World Library  
Flag as Inappropriate
Email this Article

Al Ferrara

Al Ferrara
Born: (1939-12-22) December 22, 1939 (age 74)
Brooklyn, New York
Batted: Right Threw: Right
MLB debut
July 30, 1963 for the Los Angeles Dodgers
Last MLB appearance
September 1, 1971 for the Cincinnati Reds
Career statistics
Batting average .259
Home runs 51
Runs batted in 198

Alfred John "The Bull" Ferrara Jr. (born December 22, 1939 in Brooklyn, New York was a Major League Baseball player from 1963 to 1971.

Early life

Alfred Ferrara Jr. was born on December 22, 1939, in Brooklyn, New York to Al Ferrara Sr. and his wife Adele. Al Sr. was a New York City fireman for 20 years who later was an air conditioning technician for Chase Bank before working the gate at Jackie Gleason’s Inverrary Country Club in Florida in his retirement. Adele Ferrara, a homemaker, dies when Al Jr. was 17, leaving her mother, Assunta Paulucci, in charge of Al and his twin siblings Frank and Theodora, who were 12 at the time.[1]

As a youth he was also an accomplished piano player. “I never wanted to play the piano, I wanted to play baseball,” Ferrara said. “But a first-generation Italian woman like my grandmother didn’t know anything about baseball, so I had to play the piano, starting at age eight. I learned the classics. Mr. Morvillo insisted that I read music and play the pieces as they were written by Beethoven and Bach. I got pretty good and I learned to use piano to do what I wanted to do. I had a deal with my grandmother that after playing for an hour she would give me a quarter to go to the Bat Away at Coney Island. In those days you could hit about 25 balls for a quarter. After a while I got a reputation as a pretty good hitter and men would come around when I was hitting and put more quarters in the machine so I could hit for maybe a half-hour. Finally, I got my grandmother to agree that if I were to become Mr. Morvillo’s number one student I could give up piano and play baseball. He would have showcase recitals at Carnegie Hall, and the number one student would play last. When I was 16, I went on last as the number one student, kissed my grandmother, and never touched the piano again.”[2]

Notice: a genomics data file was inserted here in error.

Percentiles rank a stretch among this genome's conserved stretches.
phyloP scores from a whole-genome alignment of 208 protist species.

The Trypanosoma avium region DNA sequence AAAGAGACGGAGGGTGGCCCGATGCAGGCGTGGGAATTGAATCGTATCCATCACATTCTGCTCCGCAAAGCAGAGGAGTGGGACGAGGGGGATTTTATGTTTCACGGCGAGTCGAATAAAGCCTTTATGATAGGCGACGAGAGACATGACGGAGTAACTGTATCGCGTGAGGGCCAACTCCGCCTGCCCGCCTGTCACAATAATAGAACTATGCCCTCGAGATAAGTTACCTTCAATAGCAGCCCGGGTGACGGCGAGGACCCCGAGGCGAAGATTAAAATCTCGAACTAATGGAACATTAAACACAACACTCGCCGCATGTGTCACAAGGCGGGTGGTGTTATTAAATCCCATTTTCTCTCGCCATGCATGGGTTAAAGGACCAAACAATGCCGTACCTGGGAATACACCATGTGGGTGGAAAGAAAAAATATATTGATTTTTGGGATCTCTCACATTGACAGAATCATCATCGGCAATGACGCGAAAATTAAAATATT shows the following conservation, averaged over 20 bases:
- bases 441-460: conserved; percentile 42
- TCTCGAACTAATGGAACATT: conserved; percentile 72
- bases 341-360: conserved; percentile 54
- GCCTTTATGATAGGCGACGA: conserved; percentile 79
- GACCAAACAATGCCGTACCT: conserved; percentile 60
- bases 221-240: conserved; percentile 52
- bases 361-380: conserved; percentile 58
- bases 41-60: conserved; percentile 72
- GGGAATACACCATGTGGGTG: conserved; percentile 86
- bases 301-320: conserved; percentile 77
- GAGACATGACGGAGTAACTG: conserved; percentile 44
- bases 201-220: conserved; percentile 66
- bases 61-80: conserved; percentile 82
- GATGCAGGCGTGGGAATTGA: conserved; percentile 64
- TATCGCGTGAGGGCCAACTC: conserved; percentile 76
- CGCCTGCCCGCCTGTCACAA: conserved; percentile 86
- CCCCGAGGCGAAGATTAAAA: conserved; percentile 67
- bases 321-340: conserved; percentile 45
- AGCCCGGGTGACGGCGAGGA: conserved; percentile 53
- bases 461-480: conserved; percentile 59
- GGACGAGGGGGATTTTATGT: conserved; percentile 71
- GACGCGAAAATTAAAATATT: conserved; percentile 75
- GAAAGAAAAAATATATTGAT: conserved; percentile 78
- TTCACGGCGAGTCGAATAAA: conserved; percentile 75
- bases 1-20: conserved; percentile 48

Ferrara attended Lafayette High School (New York City) where he high school classmate of Bob Aspromonte and played sandlot baseball with Joe Torre and Joe Pepitone. The summer of 1957 was a turning point for Ferrara. He did well enough for the amateur traveling team Dodger Rookies that Dodgers' scout Buck Lai, who was also the athletic director at Long Island University, arranged for Ferrara to get a baseball scholarship to LIU. After a successful season there, he signed a $9,000 bonus contract with the Los Angeles Dodgers in 1958.[3]

Major league career

He made his major league debut at age 23 on July 23, 1963 in a 5-1 Dodgers' loss to the New York Mets at Dodger Stadium. His first hit was in his third game, off Dick Ellsworth. His first homer the next day, off Bob Buhl, was one of three hit by the Dodgers in the fifth inning of a 5-4 loss to the Cubs.

He did not play in the 1963 World Series. He came up again in 1965 for 41 games but again saw no action in the 1965 World Series.

In 1966, he had one of his best seasons. He played in 63 games with 129 plate appearances, hitting .270, and playing in the 1966 World Series, in which he had one hit in one at bat.

In 1967 he had his most productive season to-date. In 384 plate appearances, he hit 16 home runs (a career high) with 50 runs batted in and a .277 average.[4] He was voted Dodger of the Year. “I was young, fun and wacky, and I had L.A. in my hands,” he said. Ferrara appeared on episodes of Gilligan’s Island and Batman through connections with fans in show business and through former teammate Walls, who had become a talent agent. “That all came from being a player. I wasn’t willing to put in the effort to pursue a real acting career.”[5]